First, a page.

And so to me that feels like a real time moment of synchronicity, and I'm honored to have shared it with you and to be here with you today.

[00:45:57] Karlee: Oh, I'm crying right now. Actually, I will rewind. I will. I'm gonna add on to your story of synchronicity.

[00:46:06] Alicia: Okay. Please do.

[00:46:08] Karlee: Because how I made it to the Vision 2020 program was also fairly magical. So I was sitting at my office working late. And I had just started as a financial advisor at Freedom 55. And I'm sitting in, all the new advisors sit in this, they called it the bullpen. None of us had offices, we're all just at this big desk working. And my client the next morning canceled. So now I had a little bit of free time and breathing room so that I could do my work in the morning instead of that night.

And still working away and one of the other advisors actually asked somebody else first, that he couldn't go to this event and he had a free ticket to a Walrus Talk [like a TED talk] that evening at 7:00 or 8:00 PM and I looked at the clock and it was like, let's say it's at seven, it was 6:30. And I was like, oh, I could probably get there, but I just wanna go home and rest. I've been working so late, and I went, you know what, it's on the way home.

And I looked at who was talking, and another colleague of ours, Roz McLean, was talking from that Vision 2020 group. And I went, oh, she's talking about young philanthropy and volunteering and all the things I like to talk about.

So I was like, I'm gonna go, I'm gonna go check this out. And in her talk, she announced that she was a part of this Vision 2020 group at the Toronto Foundation. And I literally went to the reception and hunted her down after, and I said, you need to introduce me to whoever and she introduced me to Aneil of the Toronto Foundation and the rest is history.

But I got there because I was working late and a client canceled and a colleague of mine had a ticket that he couldn't make it.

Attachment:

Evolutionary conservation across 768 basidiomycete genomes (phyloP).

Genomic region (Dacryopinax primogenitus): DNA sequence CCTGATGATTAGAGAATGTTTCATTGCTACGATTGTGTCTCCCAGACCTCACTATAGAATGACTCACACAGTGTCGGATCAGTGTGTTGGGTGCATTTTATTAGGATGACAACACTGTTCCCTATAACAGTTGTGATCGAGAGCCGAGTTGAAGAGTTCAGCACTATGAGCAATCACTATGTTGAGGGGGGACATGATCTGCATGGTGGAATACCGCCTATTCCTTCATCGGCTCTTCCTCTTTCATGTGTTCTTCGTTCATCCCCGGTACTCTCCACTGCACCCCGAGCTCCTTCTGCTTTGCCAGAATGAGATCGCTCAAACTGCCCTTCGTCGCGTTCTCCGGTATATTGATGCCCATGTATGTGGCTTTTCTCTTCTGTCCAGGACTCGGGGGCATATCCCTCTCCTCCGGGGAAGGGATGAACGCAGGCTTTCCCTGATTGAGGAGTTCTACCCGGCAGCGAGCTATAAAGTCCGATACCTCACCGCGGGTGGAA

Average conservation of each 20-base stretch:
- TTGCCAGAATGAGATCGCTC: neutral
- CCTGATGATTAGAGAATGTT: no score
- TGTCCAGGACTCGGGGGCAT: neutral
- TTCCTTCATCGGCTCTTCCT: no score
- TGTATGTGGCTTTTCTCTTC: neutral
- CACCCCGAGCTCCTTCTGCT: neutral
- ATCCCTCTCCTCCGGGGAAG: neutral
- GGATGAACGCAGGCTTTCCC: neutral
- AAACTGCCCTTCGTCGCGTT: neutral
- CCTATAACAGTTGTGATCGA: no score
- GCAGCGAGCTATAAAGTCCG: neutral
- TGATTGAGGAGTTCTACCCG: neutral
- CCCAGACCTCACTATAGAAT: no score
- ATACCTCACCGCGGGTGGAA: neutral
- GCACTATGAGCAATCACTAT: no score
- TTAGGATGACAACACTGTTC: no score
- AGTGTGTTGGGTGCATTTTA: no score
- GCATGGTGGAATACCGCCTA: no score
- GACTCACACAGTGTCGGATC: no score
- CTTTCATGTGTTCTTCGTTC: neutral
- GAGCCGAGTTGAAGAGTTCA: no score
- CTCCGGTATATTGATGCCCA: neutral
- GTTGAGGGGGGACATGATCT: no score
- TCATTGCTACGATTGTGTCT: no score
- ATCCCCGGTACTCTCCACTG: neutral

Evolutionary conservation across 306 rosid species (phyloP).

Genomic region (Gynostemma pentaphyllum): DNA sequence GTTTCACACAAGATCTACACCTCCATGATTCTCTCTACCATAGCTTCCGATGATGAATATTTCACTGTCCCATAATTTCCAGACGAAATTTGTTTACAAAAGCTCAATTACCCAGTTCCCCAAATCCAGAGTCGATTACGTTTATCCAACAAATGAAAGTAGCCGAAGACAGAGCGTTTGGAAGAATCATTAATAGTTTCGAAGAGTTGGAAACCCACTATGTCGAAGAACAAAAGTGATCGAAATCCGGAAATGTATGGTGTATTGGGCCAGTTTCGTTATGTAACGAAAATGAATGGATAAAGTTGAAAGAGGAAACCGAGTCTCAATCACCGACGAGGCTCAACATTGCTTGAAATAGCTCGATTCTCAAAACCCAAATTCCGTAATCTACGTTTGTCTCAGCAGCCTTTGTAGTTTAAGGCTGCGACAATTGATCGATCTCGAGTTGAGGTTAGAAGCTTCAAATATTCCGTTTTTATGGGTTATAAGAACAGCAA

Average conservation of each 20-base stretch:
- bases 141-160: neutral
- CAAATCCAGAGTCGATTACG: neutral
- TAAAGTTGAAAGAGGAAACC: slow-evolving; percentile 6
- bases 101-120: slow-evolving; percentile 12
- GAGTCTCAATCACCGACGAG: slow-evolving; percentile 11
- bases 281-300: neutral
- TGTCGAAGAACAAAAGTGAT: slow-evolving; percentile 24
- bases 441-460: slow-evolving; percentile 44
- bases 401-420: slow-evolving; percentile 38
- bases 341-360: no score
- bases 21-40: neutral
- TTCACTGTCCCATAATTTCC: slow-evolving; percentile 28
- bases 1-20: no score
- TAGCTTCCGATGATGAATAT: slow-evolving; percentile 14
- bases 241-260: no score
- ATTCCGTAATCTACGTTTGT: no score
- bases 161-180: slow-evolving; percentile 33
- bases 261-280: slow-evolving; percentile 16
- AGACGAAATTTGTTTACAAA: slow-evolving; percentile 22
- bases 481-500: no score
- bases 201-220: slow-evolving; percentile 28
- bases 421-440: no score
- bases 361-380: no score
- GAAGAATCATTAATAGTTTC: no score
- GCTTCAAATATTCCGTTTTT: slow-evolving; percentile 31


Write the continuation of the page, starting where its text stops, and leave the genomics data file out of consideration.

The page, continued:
[00:48:01] Alicia: And my husband and I were at that talk, sitting in that audience.

[00:48:06] Karlee: We were circling already.

[00:48:08] Alicia: Circling already. Yeah. Yeah. Thank you so much for having me here today, Karlee. I really loved this talk and the layers, and I'm excited to see, how people respond to it and how they feel about it.

[00:48:24] Karlee: Likewise. Thank you so much for being here. And if people do want to follow along with your philosophies and your teachings, how can they connect with you? So for meditation and mindfulness and mindset work, that would be @Meditationpusher on Instagram. If you're curious about holistic wellness and exploring self-care in a more profound way, it would be @the.deeper.wellness on Instagram.

And once you click the links in those profiles, everything will be available to you.

[00:49:10] Karlee: Wonderful, wonderful. And we'll have those linked as well in our show notes for our guests. Alicia. It was a true pleasure. This was such a beautiful conversation and so thrilled to share it with you.

[00:49:14] Alicia: Thank you, Karlee. Thank you so much for having me on your show today. I appreciate it.

[00:49:18] Karlee: Awesome. Mwah.

Thank you all for joining us today, and we'll see you on the next episode. Don't forget to remember your magic... until then.